The goal of the intervention is to increase the proportion of infants who are breastfed to achieve the Healthy People 2020 goals [7]. These goals include increasing infants who have ever breastfed to 81.9%, infants who breastfed to 6 months to 60.6% and infants who breastfed for 1 year to 34.1%.


The intervention was the mother’s breastfeeding support group with the lactation consultant Dr. JoAnne Silbert-Flagg, DNP, CRNP, IBCLC. The sessions were held weekly and were offered at no cost to mothers who delivered at Johns Hopkins Hospital. An online survey tool on Qualtrics was sent out to all mothers to collect demographic information and breastfeeding goals. An example of the measures studied is provided in Table 1.

a)Support group/individual consultation met the mother's’ needs
b)Assisted with meeting breastfeeding goals
c)If the lactation consultant made the mother feel supported
d)Whether they practiced the techniques provided
e)Prefers and individual/group session over the group/individual session
f)Felt supported in the group/individual session
g)Changed the mother’s breastfeeding goal
h)The mother would recommend the breastfeeding support group/individual consultation to others

Table 1: Measures about mothers’ perceptions of the breastfeeding support group or one-on-one consultation.

Following data collection, logistic regression will be used to test the hypothesis that the hospital-based mother’s breastfeeding support group was statistically significant in achieving the mother’s breastfeeding goals over the comparison group, a traditional one-onone consultation in a paediatric office. Likert scale will allow analysis of covariance to determine the degree to which the mother’s breastfeeding goals were achieved. Analysis of covariance will be used to compare secondary outcomes to determine the overall satisfaction and the degree to which participants would recommend the breastfeeding program to others.


There have been 36 respondents to the survey thus far. The goal is to have 100 respondents in each of the settings: group setting in the hospital and individual setting in a paediatric office. A sampling of the preliminary results is shown below.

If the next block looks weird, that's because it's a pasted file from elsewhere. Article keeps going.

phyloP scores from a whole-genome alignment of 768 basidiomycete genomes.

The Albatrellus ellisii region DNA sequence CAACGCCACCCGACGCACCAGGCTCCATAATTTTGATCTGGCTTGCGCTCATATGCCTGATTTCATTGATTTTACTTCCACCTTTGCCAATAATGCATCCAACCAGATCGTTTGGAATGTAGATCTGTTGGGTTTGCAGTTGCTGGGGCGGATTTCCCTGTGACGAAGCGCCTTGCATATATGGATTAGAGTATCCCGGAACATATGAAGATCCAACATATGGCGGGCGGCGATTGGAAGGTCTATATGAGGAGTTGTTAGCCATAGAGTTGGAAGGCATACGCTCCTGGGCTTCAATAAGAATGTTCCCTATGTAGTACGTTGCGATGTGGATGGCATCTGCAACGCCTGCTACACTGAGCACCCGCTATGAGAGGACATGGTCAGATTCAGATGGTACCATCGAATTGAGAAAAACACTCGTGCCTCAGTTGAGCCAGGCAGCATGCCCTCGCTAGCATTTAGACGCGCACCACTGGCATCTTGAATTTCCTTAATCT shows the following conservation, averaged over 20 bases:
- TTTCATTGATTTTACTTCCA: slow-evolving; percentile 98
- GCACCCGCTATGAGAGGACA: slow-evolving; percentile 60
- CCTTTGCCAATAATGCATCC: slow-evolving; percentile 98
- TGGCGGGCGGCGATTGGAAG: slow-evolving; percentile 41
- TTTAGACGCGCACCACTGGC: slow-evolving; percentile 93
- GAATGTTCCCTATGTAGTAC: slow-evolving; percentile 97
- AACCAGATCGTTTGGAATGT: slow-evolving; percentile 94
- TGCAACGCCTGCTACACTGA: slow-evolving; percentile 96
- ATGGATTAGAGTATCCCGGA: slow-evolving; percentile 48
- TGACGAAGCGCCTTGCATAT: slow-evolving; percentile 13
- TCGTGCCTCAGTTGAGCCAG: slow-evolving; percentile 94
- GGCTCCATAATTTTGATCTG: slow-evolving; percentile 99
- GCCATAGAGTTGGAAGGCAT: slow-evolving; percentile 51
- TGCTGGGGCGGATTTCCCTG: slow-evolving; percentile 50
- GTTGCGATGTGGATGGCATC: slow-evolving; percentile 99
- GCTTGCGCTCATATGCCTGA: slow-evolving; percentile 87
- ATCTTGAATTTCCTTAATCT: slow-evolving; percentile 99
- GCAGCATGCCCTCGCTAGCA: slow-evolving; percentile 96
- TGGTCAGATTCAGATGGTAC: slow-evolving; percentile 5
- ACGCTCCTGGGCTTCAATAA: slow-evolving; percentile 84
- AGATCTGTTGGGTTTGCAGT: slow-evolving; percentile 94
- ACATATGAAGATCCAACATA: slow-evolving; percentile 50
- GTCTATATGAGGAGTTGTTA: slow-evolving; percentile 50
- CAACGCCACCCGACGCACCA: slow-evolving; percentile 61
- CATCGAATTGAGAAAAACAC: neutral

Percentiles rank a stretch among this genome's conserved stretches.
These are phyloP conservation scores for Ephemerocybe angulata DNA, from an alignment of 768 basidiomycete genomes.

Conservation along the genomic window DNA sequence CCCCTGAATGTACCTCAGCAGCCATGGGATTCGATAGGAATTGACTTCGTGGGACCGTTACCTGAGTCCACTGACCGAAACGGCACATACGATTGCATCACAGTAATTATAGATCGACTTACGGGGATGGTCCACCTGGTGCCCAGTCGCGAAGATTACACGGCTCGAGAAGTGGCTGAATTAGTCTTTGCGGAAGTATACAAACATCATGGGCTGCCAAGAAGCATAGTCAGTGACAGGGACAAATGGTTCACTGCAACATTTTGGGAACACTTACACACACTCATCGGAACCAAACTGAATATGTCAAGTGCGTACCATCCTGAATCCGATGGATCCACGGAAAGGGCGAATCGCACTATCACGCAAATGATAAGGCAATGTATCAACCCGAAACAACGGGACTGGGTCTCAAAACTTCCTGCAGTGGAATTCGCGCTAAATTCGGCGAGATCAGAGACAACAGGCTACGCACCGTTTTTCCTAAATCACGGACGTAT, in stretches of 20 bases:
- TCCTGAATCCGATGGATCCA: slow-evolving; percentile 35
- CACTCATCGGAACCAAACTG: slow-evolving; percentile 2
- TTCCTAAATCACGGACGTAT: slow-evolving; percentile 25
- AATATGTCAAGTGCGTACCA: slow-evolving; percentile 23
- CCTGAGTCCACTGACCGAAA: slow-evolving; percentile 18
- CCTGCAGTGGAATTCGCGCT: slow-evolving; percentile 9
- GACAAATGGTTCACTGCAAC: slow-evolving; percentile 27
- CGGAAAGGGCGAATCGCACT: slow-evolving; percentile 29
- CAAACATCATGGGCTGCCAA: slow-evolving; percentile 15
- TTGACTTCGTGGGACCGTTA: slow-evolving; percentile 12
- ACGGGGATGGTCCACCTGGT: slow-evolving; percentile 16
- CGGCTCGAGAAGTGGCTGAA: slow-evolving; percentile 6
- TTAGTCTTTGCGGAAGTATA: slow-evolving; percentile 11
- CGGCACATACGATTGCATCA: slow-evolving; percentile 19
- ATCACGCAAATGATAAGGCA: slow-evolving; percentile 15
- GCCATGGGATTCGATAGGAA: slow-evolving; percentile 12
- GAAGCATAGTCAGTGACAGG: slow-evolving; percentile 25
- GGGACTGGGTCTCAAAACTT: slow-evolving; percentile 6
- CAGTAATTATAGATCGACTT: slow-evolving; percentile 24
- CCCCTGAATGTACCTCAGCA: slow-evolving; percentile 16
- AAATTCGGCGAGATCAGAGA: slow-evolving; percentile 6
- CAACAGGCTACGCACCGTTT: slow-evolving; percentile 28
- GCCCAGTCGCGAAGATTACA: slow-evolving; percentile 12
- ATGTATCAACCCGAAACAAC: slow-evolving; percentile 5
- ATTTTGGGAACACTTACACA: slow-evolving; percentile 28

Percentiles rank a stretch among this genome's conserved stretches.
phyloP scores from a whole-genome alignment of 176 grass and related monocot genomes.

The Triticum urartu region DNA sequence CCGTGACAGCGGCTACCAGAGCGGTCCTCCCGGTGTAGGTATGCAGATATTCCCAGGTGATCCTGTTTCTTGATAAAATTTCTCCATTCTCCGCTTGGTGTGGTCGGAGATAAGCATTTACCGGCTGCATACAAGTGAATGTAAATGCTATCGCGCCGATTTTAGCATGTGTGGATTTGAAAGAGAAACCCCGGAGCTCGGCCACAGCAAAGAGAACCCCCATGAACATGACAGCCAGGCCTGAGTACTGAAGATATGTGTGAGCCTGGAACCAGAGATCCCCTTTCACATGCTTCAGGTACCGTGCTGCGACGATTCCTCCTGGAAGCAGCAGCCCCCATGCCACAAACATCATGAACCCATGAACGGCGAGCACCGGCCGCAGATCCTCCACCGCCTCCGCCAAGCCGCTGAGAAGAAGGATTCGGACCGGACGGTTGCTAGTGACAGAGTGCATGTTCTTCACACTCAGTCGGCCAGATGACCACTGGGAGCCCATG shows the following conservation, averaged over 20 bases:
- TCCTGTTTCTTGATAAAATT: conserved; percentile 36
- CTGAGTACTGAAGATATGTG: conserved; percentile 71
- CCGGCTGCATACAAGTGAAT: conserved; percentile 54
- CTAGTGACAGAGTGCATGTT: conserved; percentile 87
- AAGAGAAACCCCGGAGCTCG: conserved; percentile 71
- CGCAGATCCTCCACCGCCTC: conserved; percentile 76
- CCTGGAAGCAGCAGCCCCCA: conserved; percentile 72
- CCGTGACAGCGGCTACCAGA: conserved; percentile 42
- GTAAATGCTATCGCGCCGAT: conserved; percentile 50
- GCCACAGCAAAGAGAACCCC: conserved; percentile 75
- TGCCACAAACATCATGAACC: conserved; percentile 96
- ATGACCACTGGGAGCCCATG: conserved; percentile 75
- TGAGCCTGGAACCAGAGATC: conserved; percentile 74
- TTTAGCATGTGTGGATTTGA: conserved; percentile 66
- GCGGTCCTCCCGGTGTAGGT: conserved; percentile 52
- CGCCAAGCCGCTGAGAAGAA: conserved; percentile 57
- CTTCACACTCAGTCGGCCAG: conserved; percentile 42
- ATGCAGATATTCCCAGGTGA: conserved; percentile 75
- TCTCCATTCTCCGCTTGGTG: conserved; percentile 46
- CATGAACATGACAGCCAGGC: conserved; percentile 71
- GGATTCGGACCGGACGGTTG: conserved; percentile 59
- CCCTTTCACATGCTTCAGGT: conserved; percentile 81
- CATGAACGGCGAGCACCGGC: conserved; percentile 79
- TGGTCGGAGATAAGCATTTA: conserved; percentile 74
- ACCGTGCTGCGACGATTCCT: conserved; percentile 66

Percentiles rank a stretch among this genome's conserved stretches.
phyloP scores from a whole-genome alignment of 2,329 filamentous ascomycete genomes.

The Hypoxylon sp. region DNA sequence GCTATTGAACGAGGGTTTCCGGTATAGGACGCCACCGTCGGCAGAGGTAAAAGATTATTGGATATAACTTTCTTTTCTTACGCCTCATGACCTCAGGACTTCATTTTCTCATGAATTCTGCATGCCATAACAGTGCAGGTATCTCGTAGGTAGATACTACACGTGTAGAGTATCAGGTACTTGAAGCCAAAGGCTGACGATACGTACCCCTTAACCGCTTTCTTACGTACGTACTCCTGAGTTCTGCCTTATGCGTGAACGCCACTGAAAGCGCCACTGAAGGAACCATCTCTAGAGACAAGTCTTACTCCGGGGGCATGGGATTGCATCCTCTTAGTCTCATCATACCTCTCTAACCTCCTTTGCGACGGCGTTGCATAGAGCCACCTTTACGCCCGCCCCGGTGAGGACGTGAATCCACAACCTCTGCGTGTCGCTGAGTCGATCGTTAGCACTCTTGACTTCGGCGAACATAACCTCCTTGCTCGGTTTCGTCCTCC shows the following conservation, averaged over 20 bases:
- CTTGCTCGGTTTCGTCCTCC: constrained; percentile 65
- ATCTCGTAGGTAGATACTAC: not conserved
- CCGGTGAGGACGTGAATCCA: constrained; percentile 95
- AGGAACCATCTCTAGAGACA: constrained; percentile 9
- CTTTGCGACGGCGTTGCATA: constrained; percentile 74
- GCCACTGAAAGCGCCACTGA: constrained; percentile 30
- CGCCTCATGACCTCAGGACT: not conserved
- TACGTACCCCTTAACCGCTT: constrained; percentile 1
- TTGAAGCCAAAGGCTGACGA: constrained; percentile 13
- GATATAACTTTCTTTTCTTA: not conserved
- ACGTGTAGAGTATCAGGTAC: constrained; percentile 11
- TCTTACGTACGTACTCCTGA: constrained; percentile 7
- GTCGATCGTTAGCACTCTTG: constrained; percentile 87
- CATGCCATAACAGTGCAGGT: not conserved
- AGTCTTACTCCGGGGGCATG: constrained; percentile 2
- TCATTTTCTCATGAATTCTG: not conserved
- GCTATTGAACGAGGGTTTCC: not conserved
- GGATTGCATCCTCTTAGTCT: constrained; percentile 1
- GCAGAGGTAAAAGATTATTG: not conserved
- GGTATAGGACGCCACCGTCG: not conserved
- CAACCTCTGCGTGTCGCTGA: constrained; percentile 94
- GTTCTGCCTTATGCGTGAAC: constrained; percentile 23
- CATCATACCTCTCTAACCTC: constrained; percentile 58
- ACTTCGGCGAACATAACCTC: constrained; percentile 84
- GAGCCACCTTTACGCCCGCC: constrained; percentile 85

Participants found the session to help meet their breastfeeding goals and would recommend the breastfeeding support group to someone they know (Figures 1-3).


Figure 1: I prefer one-on-one consultation with the professional lactation consultant in private.


Figure 2: Overall, today’s group session/lactation consultation helped me to meet my current breastfeeding goals.


Figure 3: I will recommend this breast feeding support group to someone I know.


Preliminary results show that the breastfeeding group has been successful in meeting mothers’ breastfeeding goals. More results are needed to determine the effectiveness of the group setting compared to one-on-one. The mothers’ indicated that they would recommend the group to others they know but more advertising should be done throughout the hospital.

Future Directions

Improve response rate by providing easy access to the QR code for the Qualtrics Survey at the end of sessions.

Incorporate education about the breastfeeding support group into NICU discharge checklist.

Implement this study in more hospitals, specifically those that are seeking baby friendly status, and in private lactation consult practices.

Administer surveys immediately after support group or one on one consult to help increase response rates.

Apply for additional grant funds to provide more supplies to breastfeeding mothers.